Thursday, December 17, 2015

New Budget Deal Takes a Bite Out of Obamacare. Beginning of the End of the Cadillac Tax & Other Tax Moratoriums

Earlier this week, Republicans and Democrats in congress agreed to a new budget deal that will have significant impacts on PPACA.  This is a quick rundown of how the the Consolidated Appropriations Act, 2016 and the Orwellianly named, Protecting Americans from Tax Hikes Act of 2015 (I feel better already) will impact Health Reform.  

The Cadillac Tax, set to begin in 2018, is now delayed to 2020.  This tax is done. I've said that many times over the years and this was just the first official step in that process.  President Obama was never going to sign a bill repealing it, but businesses began cutting back on health plans in preparation for it.  In this compromise, President Obama can avoid the embarrassment of repealing it while businesses don't have to start making the unpopular cuts associated with it.

Every one of the three Democratic candidates for President and all of the 178 or so Republican candidates are against this tax.  Soon after inauguration, a new President will officially repeal or further erode it.  Perhaps we can engage in endless delays for a couple of decades before we repeal it - like lawmakers did on the Medicare "Doc Fix."

Just in case it is not delayed again or repealed, Republicans were able to get Democrats to agree to make the penalties associated with the tax deductible as business expenses.  This alone substantially weakens the impact of the Cadillac Tax. 

This two-year delay means that health plans (ultimately insureds) get to keep about $3 billion more of their money in 2018 and another $6 billion in 2019 according to the Congressional Budget Office.  It also means that in order to keep Obamacare, we need to borrow that $9 billion from China, Japan and the Social Security Program.  Go ahead and add it to our tab, we're good for it! 

The Health Insurance Provider Tax and Medical Device Tax won't be collected in 2017 as part of a one year moratorium.  This is just an odd compromise.  These taxes have both been in effect since 2013.  Again, I suspect the logic was that Obama would not sign a full repeal, but would sign off on a one year reprieve.  Hence, the cost of family coverage will be about $530 less in 2017.  Individuals will save about $170 in 2017.  And the price of Obamacare goes up about $12 billion in return.  That gets tacked onto our national debt.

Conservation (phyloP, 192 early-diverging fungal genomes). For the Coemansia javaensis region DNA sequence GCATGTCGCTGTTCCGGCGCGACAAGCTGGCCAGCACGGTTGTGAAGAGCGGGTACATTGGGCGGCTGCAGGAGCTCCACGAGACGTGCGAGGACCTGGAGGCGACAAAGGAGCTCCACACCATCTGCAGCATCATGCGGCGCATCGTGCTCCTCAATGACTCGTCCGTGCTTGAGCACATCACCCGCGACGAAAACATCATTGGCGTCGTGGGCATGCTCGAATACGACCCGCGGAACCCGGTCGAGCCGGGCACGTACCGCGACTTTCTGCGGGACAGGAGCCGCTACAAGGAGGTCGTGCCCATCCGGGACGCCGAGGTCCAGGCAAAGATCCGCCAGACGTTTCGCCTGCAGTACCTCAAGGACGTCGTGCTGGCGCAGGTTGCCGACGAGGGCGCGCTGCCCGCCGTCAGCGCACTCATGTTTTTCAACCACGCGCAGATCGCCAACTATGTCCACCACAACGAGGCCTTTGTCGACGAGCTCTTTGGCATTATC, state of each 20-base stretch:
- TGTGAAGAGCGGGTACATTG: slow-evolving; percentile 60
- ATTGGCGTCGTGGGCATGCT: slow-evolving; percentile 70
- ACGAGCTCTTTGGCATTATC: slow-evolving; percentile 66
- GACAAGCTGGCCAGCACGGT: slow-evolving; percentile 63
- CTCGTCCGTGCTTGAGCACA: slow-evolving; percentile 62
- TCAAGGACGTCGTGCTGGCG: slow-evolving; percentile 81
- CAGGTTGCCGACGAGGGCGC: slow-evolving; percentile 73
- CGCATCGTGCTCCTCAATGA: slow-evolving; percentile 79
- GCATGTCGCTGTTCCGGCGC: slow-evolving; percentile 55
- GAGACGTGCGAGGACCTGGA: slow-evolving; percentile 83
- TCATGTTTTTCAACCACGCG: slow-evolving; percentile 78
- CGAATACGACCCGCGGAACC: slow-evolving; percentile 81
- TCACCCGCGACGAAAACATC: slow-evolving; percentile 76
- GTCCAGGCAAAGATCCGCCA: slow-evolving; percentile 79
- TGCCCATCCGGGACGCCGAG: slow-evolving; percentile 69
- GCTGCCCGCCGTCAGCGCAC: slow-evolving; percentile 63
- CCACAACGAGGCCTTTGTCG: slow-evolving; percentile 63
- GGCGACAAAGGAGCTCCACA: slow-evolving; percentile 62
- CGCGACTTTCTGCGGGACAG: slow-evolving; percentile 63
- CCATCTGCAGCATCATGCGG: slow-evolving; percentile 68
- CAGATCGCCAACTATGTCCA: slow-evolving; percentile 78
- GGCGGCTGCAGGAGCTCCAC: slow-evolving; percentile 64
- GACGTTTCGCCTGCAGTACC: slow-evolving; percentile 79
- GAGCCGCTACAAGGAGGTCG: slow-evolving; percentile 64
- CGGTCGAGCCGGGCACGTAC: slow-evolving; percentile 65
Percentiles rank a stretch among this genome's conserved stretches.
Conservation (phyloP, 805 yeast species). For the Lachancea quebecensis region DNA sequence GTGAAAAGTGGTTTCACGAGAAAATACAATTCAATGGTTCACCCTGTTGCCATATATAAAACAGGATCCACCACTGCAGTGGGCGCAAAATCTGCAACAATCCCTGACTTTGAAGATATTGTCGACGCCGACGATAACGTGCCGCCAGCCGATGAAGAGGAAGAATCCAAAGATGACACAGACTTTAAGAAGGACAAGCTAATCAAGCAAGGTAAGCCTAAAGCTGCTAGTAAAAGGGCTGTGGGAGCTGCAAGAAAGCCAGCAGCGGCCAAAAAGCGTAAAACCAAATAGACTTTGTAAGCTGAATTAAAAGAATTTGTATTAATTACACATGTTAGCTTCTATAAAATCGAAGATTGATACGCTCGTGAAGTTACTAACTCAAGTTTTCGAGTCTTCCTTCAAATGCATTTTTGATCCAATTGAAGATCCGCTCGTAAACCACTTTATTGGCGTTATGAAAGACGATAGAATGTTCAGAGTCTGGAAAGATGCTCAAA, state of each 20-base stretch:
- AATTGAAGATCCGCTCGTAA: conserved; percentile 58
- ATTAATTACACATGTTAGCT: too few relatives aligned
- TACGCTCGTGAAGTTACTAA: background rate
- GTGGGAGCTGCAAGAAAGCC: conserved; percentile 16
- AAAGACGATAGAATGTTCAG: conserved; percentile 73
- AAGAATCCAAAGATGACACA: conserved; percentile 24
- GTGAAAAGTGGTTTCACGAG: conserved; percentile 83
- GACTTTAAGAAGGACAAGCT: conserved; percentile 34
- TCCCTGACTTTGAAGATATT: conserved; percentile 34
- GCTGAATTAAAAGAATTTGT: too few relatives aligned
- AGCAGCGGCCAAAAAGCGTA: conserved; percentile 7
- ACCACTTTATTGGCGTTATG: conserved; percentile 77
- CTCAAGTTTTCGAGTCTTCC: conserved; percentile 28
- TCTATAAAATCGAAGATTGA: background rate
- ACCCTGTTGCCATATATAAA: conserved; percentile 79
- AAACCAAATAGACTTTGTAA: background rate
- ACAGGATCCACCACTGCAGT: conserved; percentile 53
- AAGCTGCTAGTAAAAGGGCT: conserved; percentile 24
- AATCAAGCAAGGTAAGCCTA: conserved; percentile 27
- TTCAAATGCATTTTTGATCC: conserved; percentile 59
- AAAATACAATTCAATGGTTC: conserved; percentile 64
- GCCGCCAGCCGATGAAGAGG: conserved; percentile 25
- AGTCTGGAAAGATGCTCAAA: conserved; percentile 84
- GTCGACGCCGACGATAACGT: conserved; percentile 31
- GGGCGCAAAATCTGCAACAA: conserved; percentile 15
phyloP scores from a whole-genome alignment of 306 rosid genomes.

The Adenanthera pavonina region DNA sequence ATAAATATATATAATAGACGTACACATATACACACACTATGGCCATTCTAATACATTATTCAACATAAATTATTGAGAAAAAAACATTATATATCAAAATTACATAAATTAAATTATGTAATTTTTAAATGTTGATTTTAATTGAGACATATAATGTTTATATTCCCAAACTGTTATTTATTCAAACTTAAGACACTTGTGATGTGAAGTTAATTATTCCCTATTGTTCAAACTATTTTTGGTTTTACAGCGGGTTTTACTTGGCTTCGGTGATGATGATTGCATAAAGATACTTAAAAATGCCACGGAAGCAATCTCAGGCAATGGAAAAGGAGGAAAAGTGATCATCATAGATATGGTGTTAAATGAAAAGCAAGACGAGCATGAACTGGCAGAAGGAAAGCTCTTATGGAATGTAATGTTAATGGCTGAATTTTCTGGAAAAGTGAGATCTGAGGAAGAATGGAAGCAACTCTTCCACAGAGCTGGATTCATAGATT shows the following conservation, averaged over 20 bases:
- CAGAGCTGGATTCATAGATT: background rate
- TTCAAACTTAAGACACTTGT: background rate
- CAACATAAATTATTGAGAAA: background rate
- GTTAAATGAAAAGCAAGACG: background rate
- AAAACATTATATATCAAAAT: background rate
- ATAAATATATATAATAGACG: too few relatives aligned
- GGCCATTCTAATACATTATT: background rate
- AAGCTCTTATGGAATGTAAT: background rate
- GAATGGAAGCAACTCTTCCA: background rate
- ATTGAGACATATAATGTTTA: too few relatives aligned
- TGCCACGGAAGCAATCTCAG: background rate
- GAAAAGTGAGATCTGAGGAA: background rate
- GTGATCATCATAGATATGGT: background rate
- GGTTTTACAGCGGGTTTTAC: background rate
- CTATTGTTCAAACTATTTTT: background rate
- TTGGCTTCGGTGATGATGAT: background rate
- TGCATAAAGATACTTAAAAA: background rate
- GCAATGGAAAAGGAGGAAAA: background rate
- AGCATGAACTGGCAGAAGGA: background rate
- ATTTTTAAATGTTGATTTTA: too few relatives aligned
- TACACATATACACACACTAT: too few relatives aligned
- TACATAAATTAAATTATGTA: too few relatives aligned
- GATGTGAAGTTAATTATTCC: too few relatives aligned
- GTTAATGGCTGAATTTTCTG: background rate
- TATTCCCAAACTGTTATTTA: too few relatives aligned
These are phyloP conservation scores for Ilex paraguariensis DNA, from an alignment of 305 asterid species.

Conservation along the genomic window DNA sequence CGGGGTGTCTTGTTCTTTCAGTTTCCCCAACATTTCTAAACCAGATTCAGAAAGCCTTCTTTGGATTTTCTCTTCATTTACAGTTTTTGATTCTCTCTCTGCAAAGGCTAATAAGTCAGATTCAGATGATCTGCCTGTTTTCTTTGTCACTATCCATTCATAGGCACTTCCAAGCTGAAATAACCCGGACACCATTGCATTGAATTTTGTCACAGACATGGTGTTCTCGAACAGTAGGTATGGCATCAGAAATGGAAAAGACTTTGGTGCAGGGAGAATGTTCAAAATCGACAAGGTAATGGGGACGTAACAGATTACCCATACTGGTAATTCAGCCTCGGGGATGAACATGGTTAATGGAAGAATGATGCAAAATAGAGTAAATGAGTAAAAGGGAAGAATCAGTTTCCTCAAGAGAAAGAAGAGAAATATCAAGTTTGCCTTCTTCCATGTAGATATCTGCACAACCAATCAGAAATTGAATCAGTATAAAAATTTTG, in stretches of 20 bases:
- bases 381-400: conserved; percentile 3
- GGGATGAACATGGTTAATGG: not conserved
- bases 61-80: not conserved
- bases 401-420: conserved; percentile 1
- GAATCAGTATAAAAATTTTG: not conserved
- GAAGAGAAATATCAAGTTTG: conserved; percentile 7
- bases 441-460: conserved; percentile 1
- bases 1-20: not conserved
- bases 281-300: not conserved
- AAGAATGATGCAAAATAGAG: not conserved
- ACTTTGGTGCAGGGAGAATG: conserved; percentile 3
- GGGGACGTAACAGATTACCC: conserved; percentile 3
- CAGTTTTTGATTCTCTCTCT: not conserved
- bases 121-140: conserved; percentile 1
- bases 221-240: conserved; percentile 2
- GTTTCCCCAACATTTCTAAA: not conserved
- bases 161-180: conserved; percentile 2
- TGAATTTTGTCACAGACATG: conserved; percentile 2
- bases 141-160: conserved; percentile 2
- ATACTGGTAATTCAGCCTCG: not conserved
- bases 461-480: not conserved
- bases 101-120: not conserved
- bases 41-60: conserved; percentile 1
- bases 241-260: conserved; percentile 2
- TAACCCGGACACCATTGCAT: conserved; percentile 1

Permanently nixing all three taxes (Cadillac, insurer and medical device) would save taxpayers at least $253 billion through 2025, according to the Congressional Budget Office.

Rubio's "Truth in Government" Risk Corridor Funding Limits Remain in Place for Another Year.  This spending bill will, once again, limit funding of the risk corridor program to the fees that the program collects from insurers that have excess profits.  This was how Obamacare was originally sold to the public.  In 2014 Senator Rubio insisted that the program retain that aspect of neutral funding in the face of an avalanche of changes to the law that threatened to increase the overall cost of PPACA.

His prognostication was correct.  The government's projections were so far off that insurers got back less than 10% of the losses for which they anticipated reimbursement.  Many assumed that federal bureaucrats would simply rob Peter to pay Paul and pay out these losses from other funds.  Hence, this became known as an "insurer bailout" program.  But thus far it has not been and won't be again in 2015.

No Unconstitutional IPAB "Death Panel" In 2016.  The new budget bill also guts the Independent Payment Advisory Board temporarily in 2016. The IPAB was supposed to be a panel of "experts" (aka, unelected bureaucrats) who would recommend binding spending cuts in Medicare to help pay for PPACA.  IPAB has not yet been established.  And this bill makes it almost certain it will not be in 2016.  PPACA does, however, give the HHS Secretary authority to take action for the IPAB if it cannot make recommendations so this battle is not yet over.

PPACA is changing as rapidly as ever.  More importantly, the recent changes are legislative as opposed to many of the extra-constitutional administrative and Presidential changes we saw in 2013 and 2014.  Just yesterday, Democratic presidential candidate Hillary Clinton said President Obama's healthcare is pushing people into part-time positions.  She and many Republicans are eager to address that issue by redefining full-time to be 40 hours a week as opposed to 30 or some other significant change to the employer mandate.  We will continue to see substantial uncertainty until we know who the President will be in 2017.